Format

Send to

Choose Destination
Arch Dis Child Fetal Neonatal Ed. 2016 Sep;101(5):F401-3. doi: 10.1136/archdischild-2015-309328. Epub 2015 Dec 17.

High-flow support in very preterm infants in Australia and New Zealand.

Author information

1
Newborn Research Centre and Neonatal Services, The Royal Women's Hospital, Melbourne, Australia Department of Obstetrics and Gynaecology, The University of Melbourne, Melbourne, Australia Critical Care and Neurosciences Division, Murdoch Children's Research Institute, Melbourne, Australia.
2
Newborn Research Centre and Neonatal Services, The Royal Women's Hospital, Melbourne, Australia Department of Obstetrics and Gynaecology, The University of Melbourne, Melbourne, Australia Paediatric Infant & Perinatal Emergency Retrieval, The Royal Children's Hospital, Melbourne, Australia.
3
Newborn Research Centre and Neonatal Services, The Royal Women's Hospital, Melbourne, Australia Department of Obstetrics and Gynaecology, The University of Melbourne, Melbourne, Australia.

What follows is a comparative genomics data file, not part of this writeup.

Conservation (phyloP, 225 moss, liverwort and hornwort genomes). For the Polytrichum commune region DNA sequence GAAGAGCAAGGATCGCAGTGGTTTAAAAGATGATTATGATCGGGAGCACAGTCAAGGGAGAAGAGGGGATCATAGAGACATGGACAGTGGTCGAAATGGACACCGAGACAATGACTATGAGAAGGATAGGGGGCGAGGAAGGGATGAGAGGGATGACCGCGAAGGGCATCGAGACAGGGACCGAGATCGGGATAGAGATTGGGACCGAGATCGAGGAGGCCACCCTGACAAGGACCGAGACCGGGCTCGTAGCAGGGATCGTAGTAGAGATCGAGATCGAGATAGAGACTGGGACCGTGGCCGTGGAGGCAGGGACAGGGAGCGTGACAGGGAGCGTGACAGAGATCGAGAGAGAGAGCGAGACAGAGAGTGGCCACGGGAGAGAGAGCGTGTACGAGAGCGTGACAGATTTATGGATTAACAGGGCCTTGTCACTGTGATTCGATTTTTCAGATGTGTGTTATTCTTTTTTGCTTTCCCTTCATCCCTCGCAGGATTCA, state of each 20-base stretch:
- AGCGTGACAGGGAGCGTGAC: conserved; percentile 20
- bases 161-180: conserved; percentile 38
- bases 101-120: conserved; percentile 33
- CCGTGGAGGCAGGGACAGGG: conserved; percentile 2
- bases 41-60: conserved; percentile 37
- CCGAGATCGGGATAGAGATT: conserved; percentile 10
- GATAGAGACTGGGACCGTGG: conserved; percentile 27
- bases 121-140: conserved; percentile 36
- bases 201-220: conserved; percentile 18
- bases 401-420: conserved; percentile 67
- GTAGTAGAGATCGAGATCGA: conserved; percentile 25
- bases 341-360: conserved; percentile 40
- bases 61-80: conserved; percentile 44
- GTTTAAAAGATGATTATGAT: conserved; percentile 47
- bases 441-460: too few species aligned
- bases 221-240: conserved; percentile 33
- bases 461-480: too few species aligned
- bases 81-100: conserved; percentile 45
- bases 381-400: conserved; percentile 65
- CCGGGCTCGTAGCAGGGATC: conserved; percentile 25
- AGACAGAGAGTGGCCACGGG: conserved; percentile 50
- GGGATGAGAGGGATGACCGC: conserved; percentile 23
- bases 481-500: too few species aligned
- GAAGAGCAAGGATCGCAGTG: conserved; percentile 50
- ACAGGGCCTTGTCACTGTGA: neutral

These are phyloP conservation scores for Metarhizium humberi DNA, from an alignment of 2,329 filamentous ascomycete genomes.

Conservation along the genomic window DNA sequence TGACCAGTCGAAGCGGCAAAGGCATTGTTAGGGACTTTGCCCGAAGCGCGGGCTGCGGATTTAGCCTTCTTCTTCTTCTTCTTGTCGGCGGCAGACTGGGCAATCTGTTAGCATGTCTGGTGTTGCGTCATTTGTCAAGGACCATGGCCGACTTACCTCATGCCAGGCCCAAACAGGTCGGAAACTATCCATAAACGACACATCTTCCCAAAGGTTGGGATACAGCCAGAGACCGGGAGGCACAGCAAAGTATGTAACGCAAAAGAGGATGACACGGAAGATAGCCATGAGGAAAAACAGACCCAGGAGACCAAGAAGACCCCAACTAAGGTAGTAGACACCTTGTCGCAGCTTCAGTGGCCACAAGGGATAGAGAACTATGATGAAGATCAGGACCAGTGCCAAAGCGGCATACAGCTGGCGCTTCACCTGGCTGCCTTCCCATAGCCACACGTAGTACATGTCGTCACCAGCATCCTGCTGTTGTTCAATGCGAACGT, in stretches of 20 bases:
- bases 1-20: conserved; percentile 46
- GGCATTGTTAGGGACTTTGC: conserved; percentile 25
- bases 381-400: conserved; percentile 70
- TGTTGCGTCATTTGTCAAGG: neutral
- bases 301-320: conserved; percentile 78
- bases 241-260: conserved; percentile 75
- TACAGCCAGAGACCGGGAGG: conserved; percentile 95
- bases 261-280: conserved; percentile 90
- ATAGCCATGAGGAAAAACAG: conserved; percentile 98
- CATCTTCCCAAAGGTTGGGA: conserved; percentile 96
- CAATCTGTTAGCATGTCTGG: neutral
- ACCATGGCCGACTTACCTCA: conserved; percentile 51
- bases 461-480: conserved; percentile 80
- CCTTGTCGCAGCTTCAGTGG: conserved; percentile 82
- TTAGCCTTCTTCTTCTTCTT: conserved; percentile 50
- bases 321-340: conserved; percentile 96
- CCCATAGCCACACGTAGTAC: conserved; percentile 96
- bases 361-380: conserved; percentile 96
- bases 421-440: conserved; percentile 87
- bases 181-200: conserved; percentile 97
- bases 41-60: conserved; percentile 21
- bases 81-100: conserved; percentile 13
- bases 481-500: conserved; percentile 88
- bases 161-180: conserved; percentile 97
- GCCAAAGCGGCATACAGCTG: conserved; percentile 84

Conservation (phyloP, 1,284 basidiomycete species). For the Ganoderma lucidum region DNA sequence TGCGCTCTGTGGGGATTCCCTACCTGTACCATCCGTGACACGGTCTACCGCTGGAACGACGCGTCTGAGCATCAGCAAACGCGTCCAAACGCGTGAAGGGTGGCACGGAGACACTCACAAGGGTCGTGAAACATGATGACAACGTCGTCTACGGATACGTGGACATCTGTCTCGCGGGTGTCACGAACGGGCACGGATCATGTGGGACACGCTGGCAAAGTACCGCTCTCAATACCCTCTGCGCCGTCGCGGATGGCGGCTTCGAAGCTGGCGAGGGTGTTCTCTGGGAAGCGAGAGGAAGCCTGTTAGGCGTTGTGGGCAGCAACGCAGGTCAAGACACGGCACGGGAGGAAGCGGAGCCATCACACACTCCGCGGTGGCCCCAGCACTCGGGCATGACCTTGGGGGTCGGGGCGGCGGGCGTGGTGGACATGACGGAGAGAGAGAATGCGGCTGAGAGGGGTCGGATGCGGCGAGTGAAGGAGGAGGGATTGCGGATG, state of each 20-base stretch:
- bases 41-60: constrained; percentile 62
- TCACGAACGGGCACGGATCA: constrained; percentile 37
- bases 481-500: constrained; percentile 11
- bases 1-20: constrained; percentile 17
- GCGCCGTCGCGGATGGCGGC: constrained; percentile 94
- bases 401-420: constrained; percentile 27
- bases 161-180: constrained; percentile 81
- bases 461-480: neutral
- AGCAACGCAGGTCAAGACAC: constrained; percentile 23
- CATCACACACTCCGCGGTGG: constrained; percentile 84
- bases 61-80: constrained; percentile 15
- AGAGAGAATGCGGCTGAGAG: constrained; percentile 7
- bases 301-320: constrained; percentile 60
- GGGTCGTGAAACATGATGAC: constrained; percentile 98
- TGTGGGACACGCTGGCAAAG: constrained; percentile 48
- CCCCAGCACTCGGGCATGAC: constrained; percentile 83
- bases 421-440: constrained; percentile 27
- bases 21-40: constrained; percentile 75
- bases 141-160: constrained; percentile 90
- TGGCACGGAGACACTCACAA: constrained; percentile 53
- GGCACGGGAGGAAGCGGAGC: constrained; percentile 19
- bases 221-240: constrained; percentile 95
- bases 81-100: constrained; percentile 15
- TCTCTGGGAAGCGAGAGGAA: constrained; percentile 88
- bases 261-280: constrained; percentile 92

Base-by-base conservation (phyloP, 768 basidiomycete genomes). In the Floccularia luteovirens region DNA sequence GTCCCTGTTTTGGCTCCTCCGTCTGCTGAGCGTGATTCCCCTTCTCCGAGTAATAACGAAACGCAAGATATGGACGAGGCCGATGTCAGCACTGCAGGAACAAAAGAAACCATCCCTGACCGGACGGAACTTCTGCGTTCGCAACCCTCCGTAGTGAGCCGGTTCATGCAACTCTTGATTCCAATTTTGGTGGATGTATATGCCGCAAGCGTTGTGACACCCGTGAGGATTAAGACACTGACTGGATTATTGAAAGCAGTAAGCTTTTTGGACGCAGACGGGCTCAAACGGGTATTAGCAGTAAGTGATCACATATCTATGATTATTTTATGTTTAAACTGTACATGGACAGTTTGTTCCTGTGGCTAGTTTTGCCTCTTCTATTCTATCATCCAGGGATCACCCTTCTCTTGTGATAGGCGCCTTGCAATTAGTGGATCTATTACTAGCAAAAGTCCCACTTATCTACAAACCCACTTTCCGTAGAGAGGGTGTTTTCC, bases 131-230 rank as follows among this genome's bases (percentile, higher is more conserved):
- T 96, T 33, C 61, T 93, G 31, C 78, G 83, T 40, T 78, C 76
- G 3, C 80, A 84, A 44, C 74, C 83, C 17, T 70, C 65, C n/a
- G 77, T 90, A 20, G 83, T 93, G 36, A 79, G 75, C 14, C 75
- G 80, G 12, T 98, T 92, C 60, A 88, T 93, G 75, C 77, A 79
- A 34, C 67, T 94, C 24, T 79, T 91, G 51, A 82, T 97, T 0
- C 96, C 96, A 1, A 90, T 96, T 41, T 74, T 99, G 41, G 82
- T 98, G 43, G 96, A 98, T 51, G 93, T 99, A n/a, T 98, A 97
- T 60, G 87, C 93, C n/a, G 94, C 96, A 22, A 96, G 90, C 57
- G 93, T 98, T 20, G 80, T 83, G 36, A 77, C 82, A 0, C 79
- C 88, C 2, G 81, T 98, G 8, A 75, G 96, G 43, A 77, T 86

Abstract

BACKGROUND:

Randomised trials suggest that high-flow (HF) therapy is comparable with continuous positive airway pressure (CPAP) for postextubation respiratory support in neonates, and HF has been widely adopted in neonatal intensive care.

METHODS:

We conducted a population-based study of very preterm infants born <32 weeks' gestation within the Australian and New Zealand Neonatal Network (ANZNN) data set from 2009 to 2012, who received respiratory support with HF.

RESULTS:

3372 very preterm infants were treated with HF. HF use in this population increased significantly from 15% in 2009 to 35% in 2012. In 2012, 53% (542/1029) of extremely preterm infants born <28 weeks' gestation received HF. 98% (3308/3372) of infants had received endotracheal ventilation or CPAP prior to receiving HF. The maximum HF gas flow was ≤8 L/min in almost all infants.

CONCLUSIONS:

HF use in extremely preterm and very preterm infants increased significantly within the ANZNN from 2009 to 2012.

KEYWORDS:

Infant, premature; Non-invasive ventilation; Respiratory distress syndrome, newborn

[Indexed for MEDLINE]

Supplemental Content

Full text links

Icon for HighWire
Loading ...
Support Center